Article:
The study also found that, due to greater immersion in the learning process, VR students are 3.75 times more emotionally connected to content than classroom students. And this emotional connection can make a huge difference when it comes to truly understanding and preserving knowledge.

In the harsh and rapidly changing environment that healthcare workers face every day, staying on top of workplace learning is extremely difficult. But this can be fatal. According to VR startup Virti, one of the leading causes of death worldwide is actually medical error.

The company is using on-demand virtual reality training to help improve accessibility, scalability and retention of knowledge in on-the-job training for healthcare professionals.

Rather than learning in class or by text, modeling (diario nacion) a patient care experience helps to increase the student's emotional connection with content and empathy, thereby significantly reducing the risk of medical error and improving patient safety.

And it's not just the medical industry that can benefit from XR technology.

With clients such as KLM, BBC and Gazprom, Warp VR helps educate workplace safety engineers, simulate sales training, and prepare staff for emergencies.

Imagine how nervous it would be to come to a board meeting and introduce your company's product for the first time? Rather than ditching newcomers in the sales industry, VR training can help provide a more realistic learning experience that prepares them for real-life work.

Using sensory reality to treat mental health

Around the world, billions of people suffer from mental disorders ranging from depression and anxiety to dementia. And leading experts from WHO, the Red Cross and academic institutions such as Harvard University have warned that Covid-19 will only exacerbate the problem, which could lead to a mental health crisis.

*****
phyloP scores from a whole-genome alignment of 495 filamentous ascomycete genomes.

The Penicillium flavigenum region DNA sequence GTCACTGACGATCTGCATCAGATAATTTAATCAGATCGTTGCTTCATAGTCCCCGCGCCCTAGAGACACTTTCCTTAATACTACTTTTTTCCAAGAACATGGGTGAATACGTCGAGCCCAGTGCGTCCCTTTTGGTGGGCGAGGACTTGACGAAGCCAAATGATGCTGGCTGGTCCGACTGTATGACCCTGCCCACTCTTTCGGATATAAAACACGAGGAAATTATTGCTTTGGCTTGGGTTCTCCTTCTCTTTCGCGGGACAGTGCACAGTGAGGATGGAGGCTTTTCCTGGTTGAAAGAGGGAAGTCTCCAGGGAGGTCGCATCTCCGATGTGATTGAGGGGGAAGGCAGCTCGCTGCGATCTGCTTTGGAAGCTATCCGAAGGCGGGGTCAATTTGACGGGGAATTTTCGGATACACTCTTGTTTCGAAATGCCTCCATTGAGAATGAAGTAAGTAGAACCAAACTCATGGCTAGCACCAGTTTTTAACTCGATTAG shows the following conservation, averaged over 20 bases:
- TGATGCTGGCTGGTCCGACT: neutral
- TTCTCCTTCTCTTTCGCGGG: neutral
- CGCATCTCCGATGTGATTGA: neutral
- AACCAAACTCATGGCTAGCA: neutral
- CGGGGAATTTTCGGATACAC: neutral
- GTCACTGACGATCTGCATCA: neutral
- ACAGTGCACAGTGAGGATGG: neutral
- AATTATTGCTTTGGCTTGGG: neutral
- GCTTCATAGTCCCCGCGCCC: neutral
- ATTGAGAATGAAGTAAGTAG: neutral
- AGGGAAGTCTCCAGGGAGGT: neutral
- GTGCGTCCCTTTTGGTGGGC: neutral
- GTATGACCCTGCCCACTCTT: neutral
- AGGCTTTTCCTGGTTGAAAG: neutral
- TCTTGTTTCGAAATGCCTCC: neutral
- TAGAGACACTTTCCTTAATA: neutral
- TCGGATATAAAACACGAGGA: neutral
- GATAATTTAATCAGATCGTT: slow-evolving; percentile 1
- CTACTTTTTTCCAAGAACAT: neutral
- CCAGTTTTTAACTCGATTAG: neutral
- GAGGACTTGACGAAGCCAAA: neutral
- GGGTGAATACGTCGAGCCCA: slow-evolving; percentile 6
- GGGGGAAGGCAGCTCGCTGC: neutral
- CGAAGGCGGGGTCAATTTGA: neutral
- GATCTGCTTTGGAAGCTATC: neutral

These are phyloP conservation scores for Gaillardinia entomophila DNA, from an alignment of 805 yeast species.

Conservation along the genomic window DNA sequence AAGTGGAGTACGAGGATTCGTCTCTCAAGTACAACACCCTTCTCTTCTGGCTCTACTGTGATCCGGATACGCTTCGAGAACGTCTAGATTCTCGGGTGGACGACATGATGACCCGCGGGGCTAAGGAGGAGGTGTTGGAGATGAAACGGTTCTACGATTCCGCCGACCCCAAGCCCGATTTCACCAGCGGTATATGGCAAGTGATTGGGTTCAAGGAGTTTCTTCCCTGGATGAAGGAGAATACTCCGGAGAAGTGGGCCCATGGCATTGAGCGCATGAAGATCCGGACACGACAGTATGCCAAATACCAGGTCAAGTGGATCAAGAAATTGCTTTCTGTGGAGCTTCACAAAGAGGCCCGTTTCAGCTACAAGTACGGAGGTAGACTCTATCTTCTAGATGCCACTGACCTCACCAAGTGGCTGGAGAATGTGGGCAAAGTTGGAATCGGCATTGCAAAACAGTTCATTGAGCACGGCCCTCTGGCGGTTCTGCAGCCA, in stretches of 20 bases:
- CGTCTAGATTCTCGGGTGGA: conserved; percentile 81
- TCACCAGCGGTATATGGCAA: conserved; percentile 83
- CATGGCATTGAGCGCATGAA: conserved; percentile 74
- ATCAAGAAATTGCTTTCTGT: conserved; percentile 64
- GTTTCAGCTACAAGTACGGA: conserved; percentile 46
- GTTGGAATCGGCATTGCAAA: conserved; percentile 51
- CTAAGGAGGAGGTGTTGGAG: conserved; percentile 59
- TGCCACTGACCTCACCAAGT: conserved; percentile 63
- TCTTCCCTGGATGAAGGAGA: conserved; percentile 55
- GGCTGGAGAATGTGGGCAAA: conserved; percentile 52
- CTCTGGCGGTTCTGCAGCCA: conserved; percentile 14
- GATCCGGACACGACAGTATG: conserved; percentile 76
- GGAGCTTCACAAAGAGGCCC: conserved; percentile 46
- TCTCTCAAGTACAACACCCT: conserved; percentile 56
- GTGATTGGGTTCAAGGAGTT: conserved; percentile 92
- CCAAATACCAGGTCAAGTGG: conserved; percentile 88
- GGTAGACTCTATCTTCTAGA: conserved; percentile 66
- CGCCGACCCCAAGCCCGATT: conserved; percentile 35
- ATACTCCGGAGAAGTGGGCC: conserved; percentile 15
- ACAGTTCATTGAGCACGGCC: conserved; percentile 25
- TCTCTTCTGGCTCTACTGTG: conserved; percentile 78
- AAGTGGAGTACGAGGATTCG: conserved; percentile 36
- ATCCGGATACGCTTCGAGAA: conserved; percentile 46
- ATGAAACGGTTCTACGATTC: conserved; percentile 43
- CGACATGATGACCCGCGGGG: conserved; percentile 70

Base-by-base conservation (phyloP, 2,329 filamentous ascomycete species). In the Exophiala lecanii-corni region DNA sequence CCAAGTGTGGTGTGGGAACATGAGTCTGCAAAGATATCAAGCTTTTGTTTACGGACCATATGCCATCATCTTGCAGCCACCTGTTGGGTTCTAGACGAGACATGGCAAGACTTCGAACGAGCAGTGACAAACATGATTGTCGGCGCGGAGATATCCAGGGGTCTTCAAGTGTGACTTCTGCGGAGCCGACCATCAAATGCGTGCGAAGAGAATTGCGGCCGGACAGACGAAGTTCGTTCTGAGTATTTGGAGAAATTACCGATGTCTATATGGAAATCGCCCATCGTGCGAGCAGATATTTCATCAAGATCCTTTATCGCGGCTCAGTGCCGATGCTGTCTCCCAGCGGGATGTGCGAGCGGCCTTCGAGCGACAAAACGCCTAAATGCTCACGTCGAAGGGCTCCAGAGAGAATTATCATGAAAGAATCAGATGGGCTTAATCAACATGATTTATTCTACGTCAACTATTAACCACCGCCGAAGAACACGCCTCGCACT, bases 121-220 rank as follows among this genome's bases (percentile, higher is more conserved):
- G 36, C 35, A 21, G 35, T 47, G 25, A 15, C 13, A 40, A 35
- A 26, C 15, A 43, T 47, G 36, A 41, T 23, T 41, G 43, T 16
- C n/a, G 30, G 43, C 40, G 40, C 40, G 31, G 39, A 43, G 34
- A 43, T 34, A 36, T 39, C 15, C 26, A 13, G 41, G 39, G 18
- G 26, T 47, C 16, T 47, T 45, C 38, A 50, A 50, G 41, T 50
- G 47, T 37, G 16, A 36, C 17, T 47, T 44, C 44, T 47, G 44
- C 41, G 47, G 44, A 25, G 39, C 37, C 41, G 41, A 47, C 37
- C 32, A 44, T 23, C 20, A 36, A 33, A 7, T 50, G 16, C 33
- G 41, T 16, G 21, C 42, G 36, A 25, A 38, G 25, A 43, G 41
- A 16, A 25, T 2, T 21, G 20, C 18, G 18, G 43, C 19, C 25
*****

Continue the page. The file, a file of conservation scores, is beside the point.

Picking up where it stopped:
But XR technology opens up new possibilities and solutions. While we cannot fully understand what patients go through by combining sight, sound, smell and touch, psychologists and researchers have been able to simulate emotional experiences by helping them treat patients with various psychological conditions.

One company that has made particularly interesting strides in this area is Dutch Sensiks. They have teamed up with a clinical psychologist at the University of Amsterdam to help find new ways to treat phobias and the effects of emotional trauma, with a focus on patients with PTSD.

Thanks to their sensory reality modules, which go beyond visual effects and include heat, wind, airflow, shivering, light and sound effects, they were able to recreate the feeling of being in wartime or other traumatic situation.

This has helped patients to reveal their emotions during therapy sessions, and psychologists have been able to explore the effects of various treatments.